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How ‘productive struggle’ can lead to deeper learning

Aoife Dempsey, chief technology officer at Triumph Learning, shares suggestions for implementing ‘productive struggle’ in your schools

productive-struggle-learningThe new school year provides opportunities to implement fresh learning strategies in the classroom. Some students might struggle getting back into the rhythm of the school year, and others might experience long-term challenges.

To address these needs, consider developing a curriculum that emphasizes “productive struggle.” Here’s what you’ll need to know about making it work in the classroom.

What is productive struggle?

Students can experience productive struggle when given a task slightly beyond their abilities. As educators provide support for tackling a challenging problem through different approaches, they can help build critical thinking skills and develop grit. The objective isn’t necessarily to get to the right answer, but to engage in this process to advance learning and develop perseverance.

Students need a safe environment to take risks and struggle.

It’s uncomfortable to struggle, but struggling—falling down and getting back up—is an important facet to learning. Productive struggle is not about being in pain or becoming frustrated. To help students embrace struggle as part of the learning process, we have to let them know that it’s OK not to know the answer. The goal is to participate in the discovery process. In addition, educators are there to support students when they get stuck.

(Next page: How productive struggle helps students ‘learn how to learn’—and how you can incorporate it into your teaching)

Productive struggle can be experienced as a class, in a small group, or as individuals.

It can be a positive, shared experience where students engage in discourse and discuss ideas. In fact, a great way to promote productive struggle in the classroom is to start with a small group. Provide a challenging problem, and allow students to work together to figure out ways to break it down and create a plan towards a solution. If the group gets stuck, you can provide a hint, but don’t give away the answer or steps to solving the problem. At the end, wrap up by reflecting on what transpired, the misconceptions that might have arisen, and what questions and ideas helped to generate the key insights.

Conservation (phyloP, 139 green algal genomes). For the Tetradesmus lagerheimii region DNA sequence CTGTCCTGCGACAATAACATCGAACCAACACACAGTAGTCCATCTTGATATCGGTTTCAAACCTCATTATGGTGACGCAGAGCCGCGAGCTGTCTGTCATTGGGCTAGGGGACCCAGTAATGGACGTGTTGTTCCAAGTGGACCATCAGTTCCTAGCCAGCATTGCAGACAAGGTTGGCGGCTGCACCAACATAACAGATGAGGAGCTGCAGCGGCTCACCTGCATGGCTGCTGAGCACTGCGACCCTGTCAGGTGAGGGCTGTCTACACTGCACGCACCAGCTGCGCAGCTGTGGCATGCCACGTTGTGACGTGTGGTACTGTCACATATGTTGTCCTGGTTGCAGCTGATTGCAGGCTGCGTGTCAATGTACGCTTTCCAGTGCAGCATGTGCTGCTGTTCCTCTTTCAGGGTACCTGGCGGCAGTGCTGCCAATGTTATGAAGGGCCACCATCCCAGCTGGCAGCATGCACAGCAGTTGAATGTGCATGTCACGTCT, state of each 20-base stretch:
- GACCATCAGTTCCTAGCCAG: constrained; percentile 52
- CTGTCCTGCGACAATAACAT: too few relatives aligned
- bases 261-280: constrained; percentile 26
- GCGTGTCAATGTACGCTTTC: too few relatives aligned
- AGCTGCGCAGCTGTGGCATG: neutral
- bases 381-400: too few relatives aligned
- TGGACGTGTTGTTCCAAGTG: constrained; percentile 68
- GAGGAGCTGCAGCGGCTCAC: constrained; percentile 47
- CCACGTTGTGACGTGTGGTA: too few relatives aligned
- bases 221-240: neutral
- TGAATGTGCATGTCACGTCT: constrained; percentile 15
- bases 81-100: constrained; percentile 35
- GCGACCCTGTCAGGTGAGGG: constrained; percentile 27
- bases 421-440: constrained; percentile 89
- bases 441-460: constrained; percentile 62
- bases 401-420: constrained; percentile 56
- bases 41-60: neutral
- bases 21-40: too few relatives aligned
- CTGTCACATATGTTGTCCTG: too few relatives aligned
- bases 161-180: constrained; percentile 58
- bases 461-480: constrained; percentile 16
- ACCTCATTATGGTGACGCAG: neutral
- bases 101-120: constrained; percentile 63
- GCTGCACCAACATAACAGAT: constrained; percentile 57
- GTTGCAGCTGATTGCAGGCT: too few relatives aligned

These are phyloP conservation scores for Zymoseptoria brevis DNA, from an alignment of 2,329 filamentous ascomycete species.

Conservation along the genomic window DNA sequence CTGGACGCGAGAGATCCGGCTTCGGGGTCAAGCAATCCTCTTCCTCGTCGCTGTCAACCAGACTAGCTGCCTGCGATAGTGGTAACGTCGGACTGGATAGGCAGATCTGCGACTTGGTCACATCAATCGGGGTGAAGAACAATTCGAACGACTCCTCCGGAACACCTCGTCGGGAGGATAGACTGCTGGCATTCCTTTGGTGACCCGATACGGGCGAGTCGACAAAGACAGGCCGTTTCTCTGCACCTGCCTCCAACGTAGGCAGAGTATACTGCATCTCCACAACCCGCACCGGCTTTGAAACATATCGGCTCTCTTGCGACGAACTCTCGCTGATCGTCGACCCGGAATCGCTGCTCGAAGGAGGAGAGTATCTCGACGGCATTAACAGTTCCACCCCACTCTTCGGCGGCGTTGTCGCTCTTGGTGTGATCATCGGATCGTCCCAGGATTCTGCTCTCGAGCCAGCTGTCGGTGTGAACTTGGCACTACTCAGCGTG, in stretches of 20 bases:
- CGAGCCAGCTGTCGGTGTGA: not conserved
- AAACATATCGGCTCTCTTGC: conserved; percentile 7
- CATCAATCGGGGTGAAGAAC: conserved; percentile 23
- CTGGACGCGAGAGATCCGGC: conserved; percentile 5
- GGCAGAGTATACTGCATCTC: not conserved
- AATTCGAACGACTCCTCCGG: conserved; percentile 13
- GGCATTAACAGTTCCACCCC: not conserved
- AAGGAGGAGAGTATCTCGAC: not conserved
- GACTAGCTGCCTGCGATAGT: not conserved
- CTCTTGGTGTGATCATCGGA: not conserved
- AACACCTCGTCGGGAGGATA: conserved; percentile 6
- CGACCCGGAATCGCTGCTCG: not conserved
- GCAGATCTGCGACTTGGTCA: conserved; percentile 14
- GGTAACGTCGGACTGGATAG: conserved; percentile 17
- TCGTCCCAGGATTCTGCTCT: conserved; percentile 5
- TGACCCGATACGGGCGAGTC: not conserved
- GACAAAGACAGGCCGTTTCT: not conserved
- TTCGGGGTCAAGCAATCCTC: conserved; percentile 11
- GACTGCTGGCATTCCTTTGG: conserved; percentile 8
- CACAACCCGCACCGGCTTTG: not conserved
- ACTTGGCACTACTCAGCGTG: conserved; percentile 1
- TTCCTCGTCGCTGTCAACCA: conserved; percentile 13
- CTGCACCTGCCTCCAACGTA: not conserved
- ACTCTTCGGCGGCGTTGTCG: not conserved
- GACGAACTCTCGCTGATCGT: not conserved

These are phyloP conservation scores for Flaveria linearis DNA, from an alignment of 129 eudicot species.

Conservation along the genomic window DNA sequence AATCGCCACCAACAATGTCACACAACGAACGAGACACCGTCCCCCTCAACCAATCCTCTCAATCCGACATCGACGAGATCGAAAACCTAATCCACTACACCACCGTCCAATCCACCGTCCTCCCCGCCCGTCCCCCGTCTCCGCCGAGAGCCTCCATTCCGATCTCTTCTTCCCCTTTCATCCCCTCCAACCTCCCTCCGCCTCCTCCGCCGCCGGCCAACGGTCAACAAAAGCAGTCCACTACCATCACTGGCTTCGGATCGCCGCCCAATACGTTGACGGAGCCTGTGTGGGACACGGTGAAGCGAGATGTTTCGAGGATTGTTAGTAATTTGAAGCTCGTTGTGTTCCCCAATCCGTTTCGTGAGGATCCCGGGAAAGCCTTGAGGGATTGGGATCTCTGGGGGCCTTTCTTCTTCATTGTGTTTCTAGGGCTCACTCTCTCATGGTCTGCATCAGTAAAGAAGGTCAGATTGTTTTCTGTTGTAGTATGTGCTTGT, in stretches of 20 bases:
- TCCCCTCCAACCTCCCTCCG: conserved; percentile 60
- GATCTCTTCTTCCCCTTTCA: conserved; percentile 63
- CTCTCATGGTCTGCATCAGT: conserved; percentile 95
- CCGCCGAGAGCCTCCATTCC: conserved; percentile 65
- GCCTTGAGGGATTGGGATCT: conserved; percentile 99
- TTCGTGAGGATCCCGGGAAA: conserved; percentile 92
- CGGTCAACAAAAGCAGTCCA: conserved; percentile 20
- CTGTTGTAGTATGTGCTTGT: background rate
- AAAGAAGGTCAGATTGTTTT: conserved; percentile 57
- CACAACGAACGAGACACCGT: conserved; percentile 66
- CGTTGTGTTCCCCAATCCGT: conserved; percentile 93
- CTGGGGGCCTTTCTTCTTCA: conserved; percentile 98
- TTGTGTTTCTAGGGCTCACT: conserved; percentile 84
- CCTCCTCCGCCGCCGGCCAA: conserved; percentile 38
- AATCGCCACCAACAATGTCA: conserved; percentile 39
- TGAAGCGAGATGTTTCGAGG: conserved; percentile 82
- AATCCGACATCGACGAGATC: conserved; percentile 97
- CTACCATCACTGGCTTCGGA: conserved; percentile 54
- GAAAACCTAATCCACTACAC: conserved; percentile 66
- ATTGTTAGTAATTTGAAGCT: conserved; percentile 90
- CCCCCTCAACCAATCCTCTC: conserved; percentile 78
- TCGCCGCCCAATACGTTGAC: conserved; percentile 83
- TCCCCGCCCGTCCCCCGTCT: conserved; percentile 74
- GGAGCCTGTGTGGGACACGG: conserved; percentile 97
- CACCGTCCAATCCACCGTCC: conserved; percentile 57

Through productive struggle, students learn to understand their thought process.

A key component to productive struggle is to investigate how someone thinks through a task, also known as metacognition. Teachers promoting productive struggle in their classrooms investigate with their students how certain lines of thinking and strategy work—and don’t work—in different situations. Students experiencing productive struggle might begin to understand and control their cognitive processes.

For example, during productive struggle, students might start with one approach to solve a problem but then get an idea to pursue a different approach. They soon will see where one approach works better in certain situations than others. This can naturally lead to students being more adaptive and strategic when dealing with challenging tasks.

There are resources and tools available to help promote productive struggle.

Teachers are not alone promoting productive struggle in their classrooms. Discussing and sharing ideas for productive struggle with other teachers is a perfect place to start. There are curriculum materials with scaffolding to provide students with hints when they need help. There are also valuable technology tools with personalization and scaffolding that can support educators and students on the productive-struggle journey.

Aoife Dempsey is the chief technology officer at Triumph Learning, a producer of critically acclaimed K-12 texts and interactive digital tools. She developed the company’s most recent learning platform, Waggle, a personalized, smart practice solution that champions productive struggle. 

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